The quickest way to identify house electrical wiring is by its color. Depending on where a wire ultimately gets installed, you cannot always rely on the markings printed on the insulation coating, nor will you always be able to read them legibly.
The helpful reality is that you really have only three types of wire to identify: hot, neutral, and ground.
A number of different colors may be used for the hot wire in various types of switch wiring, while neutral and ground wires should always be the same. If you are engaging in any home wiring, proper identification of wires is imperative so that you end up making the right connections.
Before you begin a wiring project, make sure you understand the basics of wiring and the color arrangement of the circuit. With the power turned off, there is no danger of electrocution, but you could still make a wrong connection somewhere and end up with an incomplete circuit.
DISCLAIMER: Before you begin work on the wiring of an outlet, light fixture, fan, or any appliance, always turn the individual circuit breaker off at the main panel. This will cut power to that particular circuit and prevent the risk of electric shock.
Why Wires are Different Color
The wires inside an NM sheathed cable are color-coded to make it possible to identify each one at both ends of the cable and wire correctly. All NM cables contain the basic black insulation and white insulation wires plus the bare copper or green insulated ground wire. In a three-wire cable, there will also be an additional red insulated wire commonly used as the "traveler" in an application such as a two-way switch.
Standard Colors Used for Home Wiring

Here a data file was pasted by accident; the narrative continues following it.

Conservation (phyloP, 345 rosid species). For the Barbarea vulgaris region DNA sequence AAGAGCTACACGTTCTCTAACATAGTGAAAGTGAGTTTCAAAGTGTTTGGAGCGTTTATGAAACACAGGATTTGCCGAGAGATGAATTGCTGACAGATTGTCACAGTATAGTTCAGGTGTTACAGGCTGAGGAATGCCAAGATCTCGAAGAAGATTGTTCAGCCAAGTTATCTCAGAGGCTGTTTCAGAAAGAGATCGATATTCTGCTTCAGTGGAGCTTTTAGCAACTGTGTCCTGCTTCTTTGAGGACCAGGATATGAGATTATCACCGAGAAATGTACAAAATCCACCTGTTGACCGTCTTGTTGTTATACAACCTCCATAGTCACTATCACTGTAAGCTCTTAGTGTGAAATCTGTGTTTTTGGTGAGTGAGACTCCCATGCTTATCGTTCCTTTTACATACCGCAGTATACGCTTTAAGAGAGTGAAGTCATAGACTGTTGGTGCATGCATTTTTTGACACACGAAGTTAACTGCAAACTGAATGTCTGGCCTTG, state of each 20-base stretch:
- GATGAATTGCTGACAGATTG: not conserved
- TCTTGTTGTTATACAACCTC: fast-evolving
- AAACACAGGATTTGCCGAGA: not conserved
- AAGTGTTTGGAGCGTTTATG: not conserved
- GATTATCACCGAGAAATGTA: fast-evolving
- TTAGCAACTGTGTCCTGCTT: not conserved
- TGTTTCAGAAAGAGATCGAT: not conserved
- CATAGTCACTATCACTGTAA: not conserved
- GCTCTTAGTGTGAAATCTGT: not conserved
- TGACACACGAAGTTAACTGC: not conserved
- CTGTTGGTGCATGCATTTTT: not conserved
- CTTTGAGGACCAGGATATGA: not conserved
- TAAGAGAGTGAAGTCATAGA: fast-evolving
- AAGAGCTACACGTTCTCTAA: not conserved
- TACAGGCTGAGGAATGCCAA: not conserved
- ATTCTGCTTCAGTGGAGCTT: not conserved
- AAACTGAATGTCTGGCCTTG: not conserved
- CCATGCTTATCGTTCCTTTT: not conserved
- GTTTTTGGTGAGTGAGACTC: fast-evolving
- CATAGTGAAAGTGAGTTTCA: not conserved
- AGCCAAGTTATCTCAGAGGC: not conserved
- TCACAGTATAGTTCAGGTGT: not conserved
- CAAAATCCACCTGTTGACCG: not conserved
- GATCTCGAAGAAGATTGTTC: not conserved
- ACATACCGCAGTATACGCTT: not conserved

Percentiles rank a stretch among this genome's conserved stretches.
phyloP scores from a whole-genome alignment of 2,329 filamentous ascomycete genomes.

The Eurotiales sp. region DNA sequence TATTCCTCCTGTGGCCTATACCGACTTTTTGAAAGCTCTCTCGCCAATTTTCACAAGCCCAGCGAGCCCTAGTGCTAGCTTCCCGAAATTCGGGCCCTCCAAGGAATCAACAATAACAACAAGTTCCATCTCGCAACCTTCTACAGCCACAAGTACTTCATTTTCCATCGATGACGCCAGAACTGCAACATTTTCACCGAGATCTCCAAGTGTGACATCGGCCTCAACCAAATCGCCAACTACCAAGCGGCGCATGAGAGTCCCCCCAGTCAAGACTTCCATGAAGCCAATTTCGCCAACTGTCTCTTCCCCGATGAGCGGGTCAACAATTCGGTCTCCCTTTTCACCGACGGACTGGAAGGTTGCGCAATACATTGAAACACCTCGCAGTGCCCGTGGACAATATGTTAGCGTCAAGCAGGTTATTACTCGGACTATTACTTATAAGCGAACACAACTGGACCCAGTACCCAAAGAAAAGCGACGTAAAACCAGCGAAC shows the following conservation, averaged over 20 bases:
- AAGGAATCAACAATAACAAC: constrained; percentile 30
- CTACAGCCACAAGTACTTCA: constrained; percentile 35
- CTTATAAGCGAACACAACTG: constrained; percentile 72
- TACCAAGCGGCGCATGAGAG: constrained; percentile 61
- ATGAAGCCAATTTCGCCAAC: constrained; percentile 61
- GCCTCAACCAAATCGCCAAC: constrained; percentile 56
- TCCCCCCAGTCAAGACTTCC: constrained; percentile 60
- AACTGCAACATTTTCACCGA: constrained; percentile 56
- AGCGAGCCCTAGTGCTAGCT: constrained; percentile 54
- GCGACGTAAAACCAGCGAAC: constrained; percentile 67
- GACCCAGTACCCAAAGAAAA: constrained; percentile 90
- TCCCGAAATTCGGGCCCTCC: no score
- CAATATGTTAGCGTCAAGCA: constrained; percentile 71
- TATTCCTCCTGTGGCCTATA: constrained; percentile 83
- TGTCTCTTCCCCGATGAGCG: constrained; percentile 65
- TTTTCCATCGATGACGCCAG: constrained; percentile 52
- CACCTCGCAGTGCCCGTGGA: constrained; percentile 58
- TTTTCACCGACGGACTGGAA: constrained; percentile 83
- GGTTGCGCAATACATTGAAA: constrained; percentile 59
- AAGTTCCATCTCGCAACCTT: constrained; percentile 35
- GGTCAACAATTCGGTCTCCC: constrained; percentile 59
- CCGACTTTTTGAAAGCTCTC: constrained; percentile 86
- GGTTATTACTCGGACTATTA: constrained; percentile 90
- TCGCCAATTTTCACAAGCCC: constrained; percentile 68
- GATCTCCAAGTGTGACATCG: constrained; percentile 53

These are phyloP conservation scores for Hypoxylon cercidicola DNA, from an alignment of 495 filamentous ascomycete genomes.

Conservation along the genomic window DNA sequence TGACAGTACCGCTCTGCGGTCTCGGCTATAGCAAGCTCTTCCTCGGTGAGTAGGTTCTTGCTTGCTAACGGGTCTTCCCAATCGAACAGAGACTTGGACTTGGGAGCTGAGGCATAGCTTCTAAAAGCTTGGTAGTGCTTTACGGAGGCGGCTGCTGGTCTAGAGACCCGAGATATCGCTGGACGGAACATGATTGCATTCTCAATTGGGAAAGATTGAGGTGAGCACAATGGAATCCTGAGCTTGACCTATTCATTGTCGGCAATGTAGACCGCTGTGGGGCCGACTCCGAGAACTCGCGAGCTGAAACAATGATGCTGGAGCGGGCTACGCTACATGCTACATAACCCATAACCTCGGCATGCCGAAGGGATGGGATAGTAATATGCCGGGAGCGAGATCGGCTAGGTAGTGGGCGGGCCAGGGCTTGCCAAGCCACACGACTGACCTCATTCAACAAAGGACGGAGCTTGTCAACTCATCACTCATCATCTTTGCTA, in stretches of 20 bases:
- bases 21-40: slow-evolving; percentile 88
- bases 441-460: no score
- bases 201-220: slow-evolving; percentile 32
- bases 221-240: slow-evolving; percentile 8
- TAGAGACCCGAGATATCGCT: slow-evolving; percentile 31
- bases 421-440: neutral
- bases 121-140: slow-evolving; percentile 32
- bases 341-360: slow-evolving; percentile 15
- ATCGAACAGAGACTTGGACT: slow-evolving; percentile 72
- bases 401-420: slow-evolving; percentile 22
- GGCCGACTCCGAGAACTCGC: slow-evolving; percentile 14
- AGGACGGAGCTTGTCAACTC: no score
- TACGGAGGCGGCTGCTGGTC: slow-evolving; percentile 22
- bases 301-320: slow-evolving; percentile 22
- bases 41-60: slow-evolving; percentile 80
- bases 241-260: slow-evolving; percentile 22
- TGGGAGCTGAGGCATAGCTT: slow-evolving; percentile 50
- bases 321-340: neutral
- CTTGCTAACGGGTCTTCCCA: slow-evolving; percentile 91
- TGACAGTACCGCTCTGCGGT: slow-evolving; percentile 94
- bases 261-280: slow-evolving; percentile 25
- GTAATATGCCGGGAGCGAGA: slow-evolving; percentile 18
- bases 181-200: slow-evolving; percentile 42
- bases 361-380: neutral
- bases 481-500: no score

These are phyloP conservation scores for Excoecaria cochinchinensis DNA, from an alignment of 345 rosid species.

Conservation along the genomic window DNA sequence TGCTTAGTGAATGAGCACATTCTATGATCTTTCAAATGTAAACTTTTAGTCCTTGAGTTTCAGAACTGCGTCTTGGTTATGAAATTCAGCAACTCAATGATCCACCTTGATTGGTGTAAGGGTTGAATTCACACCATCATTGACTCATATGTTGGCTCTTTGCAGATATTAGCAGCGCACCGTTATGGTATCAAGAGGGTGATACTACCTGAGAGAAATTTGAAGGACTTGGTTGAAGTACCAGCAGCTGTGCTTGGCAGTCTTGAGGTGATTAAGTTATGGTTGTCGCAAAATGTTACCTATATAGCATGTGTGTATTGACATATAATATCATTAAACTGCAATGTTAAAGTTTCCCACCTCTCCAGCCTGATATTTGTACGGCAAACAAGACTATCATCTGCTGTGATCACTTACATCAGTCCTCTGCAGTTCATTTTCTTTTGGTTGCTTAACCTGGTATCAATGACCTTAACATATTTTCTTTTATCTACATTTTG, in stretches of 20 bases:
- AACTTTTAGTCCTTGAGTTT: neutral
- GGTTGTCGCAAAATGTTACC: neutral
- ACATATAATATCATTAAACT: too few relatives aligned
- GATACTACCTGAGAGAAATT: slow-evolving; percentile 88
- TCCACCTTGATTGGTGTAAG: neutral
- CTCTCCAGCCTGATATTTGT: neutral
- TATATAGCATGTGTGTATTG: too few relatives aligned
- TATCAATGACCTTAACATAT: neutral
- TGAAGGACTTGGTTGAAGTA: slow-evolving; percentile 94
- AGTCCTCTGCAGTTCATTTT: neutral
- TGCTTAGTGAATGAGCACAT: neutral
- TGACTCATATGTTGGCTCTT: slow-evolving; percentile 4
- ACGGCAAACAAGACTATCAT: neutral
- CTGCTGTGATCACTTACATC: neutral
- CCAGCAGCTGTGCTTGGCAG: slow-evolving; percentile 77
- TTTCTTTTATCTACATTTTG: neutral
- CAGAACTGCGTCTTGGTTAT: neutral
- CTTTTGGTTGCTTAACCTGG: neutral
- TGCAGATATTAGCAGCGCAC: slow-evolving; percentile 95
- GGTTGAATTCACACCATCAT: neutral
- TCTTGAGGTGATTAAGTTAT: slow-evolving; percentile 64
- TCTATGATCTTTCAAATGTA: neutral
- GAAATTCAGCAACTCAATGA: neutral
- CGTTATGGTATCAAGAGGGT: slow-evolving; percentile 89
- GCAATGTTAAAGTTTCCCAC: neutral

What follows here is the standard coloring for wires throughout a home. The gauge or size of the wire may change depending on the current requirement of the circuit, but the color is a consistent feature.
The wire that carries the current from the power source to the outlet or receptacle is the hot wire. Whenever you see a black wire, you know it is hot. There are other wires (called travelers) that carry current in more complicated circuits, but black is always hot.
To complete the circuit, the current must return to the power source. It does this through the neutral wire, which is always white.
In some instances, a white wire may be marked with a piece of black electrical tape at its ends. A white wire that has been marked with black means it's acting as a hot wire and is no longer neutral.
Green or Bare
When you see either a green wire or a bare copper wire, you can be sure it is a ground wire. A ground wire is used as a protective measure. Ground wires return fault current to earth ground, protecting the individual from electrocution.
Red wires are commonly found in sheathed, multi-conductor cable. These are called travelers and typically used for two-way switch wiring. Since red wires still conduct current, they are considered hot.
Yellow and Blue
Yellow and blue wires are sometimes used in more complicated circuits. If they are, they are used as hot wires to conduct current between switches and poles. For this reason, they are also known as travelers.
These are the most common colors used. Other color combinations, including striped wiring, may be used for other applications. Not all colors are standardized.